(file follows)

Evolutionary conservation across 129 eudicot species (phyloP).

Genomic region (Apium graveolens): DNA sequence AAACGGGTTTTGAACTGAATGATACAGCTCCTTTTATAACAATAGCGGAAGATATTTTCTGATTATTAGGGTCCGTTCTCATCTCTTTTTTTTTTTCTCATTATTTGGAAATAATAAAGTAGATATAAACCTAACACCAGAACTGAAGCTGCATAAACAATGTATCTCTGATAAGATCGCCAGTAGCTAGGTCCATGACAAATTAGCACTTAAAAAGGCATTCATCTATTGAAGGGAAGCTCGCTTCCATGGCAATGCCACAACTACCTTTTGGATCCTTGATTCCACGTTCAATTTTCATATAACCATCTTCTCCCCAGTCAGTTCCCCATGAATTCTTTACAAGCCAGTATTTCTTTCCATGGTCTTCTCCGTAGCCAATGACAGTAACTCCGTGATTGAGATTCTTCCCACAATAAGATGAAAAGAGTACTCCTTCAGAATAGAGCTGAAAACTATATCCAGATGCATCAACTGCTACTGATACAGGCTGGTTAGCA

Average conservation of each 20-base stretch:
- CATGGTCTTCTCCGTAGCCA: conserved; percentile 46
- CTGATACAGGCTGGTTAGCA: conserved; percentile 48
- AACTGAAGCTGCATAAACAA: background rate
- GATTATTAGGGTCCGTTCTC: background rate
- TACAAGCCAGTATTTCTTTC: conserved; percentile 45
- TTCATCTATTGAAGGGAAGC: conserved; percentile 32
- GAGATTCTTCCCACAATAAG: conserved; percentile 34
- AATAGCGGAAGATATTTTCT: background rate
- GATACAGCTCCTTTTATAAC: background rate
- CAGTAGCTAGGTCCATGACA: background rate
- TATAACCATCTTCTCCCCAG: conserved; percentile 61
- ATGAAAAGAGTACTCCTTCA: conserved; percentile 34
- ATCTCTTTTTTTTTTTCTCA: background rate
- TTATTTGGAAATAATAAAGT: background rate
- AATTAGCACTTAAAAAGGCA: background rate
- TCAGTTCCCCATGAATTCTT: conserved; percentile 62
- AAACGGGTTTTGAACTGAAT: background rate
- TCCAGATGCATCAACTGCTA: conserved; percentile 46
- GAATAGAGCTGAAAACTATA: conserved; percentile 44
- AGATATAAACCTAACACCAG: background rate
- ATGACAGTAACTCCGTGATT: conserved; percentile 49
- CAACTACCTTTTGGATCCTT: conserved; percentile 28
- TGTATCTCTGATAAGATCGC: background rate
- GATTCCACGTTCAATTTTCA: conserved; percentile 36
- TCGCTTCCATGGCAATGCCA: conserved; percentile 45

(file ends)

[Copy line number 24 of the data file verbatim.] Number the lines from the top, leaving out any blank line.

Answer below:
- ATGACAGTAACTCCGTGATT: conserved; percentile 49